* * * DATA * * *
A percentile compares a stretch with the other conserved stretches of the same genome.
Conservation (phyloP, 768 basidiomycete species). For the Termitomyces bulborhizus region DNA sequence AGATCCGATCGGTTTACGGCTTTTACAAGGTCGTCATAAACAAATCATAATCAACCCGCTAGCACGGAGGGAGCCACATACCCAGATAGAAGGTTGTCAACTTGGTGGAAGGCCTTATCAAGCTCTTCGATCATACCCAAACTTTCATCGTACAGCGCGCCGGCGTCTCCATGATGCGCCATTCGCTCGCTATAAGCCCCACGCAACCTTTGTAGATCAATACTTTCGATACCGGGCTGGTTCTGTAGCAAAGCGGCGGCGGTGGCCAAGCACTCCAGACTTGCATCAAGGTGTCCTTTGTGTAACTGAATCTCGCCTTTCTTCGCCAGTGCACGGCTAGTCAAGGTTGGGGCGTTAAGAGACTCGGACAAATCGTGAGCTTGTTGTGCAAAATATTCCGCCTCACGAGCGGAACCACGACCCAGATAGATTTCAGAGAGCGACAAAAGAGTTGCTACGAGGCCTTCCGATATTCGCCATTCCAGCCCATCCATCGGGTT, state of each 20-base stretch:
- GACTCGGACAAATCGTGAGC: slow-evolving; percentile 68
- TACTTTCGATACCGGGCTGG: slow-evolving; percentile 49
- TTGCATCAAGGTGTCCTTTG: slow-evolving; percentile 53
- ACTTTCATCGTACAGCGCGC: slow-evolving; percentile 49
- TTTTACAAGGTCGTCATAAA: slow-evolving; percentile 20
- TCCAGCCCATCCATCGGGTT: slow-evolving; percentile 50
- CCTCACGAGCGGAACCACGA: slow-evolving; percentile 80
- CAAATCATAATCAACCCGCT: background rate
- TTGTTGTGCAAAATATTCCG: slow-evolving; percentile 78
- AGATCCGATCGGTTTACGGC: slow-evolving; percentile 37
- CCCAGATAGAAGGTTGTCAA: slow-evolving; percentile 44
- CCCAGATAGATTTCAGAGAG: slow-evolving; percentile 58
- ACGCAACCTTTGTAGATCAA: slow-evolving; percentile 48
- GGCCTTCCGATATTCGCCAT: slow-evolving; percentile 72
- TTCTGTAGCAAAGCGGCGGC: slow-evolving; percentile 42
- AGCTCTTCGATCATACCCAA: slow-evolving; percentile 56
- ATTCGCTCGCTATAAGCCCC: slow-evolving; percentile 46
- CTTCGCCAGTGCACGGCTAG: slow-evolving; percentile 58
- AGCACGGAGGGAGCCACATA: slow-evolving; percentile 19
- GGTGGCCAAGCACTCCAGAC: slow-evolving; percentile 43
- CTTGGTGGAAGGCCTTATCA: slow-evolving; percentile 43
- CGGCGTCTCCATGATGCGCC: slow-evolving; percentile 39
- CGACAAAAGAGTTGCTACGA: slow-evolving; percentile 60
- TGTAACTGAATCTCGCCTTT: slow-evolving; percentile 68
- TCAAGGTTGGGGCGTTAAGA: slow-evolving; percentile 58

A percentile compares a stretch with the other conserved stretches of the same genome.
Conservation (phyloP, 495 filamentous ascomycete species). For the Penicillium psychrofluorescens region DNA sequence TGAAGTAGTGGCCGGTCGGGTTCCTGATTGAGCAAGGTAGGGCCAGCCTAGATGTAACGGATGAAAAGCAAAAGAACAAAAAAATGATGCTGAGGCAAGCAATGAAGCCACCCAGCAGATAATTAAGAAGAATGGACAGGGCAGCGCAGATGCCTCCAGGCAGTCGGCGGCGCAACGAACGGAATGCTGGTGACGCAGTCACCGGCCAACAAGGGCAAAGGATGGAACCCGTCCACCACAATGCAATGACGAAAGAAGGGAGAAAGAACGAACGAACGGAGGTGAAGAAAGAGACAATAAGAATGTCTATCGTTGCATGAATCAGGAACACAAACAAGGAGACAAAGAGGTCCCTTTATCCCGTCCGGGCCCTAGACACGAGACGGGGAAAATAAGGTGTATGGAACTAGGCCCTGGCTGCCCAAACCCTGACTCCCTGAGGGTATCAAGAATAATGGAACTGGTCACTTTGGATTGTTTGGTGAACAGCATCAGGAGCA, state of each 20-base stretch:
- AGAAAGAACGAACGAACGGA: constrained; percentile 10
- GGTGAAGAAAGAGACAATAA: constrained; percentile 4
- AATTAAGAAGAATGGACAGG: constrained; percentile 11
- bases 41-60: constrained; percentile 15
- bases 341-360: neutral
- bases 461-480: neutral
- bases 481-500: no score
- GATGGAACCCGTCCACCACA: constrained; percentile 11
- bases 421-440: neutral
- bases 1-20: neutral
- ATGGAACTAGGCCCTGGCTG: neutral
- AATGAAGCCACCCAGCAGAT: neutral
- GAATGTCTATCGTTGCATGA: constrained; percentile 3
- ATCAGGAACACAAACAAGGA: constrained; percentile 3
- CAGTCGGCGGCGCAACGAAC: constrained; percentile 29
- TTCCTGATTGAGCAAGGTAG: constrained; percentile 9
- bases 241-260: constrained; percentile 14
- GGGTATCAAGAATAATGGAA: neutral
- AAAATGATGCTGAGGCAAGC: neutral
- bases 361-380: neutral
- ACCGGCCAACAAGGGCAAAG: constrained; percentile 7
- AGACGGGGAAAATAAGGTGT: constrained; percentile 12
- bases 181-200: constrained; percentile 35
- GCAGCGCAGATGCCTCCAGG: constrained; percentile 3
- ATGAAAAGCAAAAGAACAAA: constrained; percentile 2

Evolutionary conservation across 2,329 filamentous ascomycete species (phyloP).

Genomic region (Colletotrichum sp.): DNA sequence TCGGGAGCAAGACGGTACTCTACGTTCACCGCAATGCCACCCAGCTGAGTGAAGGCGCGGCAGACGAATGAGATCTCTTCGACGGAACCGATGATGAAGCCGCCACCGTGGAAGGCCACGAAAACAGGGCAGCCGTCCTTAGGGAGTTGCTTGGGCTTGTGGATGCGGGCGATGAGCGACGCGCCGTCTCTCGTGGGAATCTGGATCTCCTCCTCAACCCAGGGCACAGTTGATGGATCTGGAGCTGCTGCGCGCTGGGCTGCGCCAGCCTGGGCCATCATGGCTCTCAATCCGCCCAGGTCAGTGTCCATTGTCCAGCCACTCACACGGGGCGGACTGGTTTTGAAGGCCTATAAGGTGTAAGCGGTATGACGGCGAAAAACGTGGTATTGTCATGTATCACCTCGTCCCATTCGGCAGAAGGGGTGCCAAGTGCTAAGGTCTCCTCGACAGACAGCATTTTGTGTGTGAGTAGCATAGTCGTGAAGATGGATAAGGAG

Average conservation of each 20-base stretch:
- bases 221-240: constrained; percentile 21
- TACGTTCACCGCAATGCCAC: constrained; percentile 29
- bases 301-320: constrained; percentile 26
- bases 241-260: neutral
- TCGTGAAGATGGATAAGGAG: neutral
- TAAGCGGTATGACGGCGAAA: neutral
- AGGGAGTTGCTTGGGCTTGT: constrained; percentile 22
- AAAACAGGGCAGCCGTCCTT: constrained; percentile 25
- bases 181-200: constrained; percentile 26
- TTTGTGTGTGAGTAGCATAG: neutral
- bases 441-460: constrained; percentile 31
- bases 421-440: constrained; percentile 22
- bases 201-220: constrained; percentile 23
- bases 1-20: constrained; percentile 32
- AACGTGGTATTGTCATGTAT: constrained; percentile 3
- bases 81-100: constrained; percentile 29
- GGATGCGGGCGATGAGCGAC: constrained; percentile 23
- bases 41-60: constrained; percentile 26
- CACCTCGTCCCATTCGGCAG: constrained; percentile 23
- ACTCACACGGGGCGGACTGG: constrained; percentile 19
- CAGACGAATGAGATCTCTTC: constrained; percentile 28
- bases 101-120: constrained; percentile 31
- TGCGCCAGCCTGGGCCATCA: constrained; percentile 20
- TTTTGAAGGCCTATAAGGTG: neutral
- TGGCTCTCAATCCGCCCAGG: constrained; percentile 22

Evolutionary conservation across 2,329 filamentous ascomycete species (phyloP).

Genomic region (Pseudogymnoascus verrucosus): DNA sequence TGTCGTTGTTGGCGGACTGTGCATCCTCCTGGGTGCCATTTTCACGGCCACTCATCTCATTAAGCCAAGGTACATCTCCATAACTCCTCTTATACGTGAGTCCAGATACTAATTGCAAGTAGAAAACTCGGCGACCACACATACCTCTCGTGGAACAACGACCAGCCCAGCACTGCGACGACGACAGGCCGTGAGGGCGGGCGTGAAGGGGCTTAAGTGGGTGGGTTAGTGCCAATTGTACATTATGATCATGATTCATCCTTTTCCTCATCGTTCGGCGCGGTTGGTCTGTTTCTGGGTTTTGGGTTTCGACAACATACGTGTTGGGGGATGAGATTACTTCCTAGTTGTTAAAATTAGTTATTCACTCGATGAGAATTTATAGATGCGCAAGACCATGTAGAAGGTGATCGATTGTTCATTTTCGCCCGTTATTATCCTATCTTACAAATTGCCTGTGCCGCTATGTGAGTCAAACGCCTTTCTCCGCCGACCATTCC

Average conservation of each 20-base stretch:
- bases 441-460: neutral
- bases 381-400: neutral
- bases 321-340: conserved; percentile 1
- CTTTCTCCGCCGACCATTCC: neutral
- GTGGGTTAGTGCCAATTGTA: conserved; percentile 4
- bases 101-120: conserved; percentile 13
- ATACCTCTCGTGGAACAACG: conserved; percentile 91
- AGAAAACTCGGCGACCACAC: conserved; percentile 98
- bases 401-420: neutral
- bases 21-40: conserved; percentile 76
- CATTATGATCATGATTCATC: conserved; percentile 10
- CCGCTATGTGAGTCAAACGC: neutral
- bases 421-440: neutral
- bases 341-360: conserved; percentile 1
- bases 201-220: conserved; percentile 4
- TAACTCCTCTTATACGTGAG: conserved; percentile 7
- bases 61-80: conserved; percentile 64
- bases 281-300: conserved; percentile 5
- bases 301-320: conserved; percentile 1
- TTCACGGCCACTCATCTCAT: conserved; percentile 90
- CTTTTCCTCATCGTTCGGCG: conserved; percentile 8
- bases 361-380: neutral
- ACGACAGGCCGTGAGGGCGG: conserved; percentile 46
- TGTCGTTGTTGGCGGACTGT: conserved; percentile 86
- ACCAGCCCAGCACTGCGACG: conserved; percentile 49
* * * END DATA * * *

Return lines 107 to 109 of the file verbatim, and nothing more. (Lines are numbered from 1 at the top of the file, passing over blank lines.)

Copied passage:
- bases 361-380: neutral
- ACGACAGGCCGTGAGGGCGG: conserved; percentile 46
- TGTCGTTGTTGGCGGACTGT: conserved; percentile 86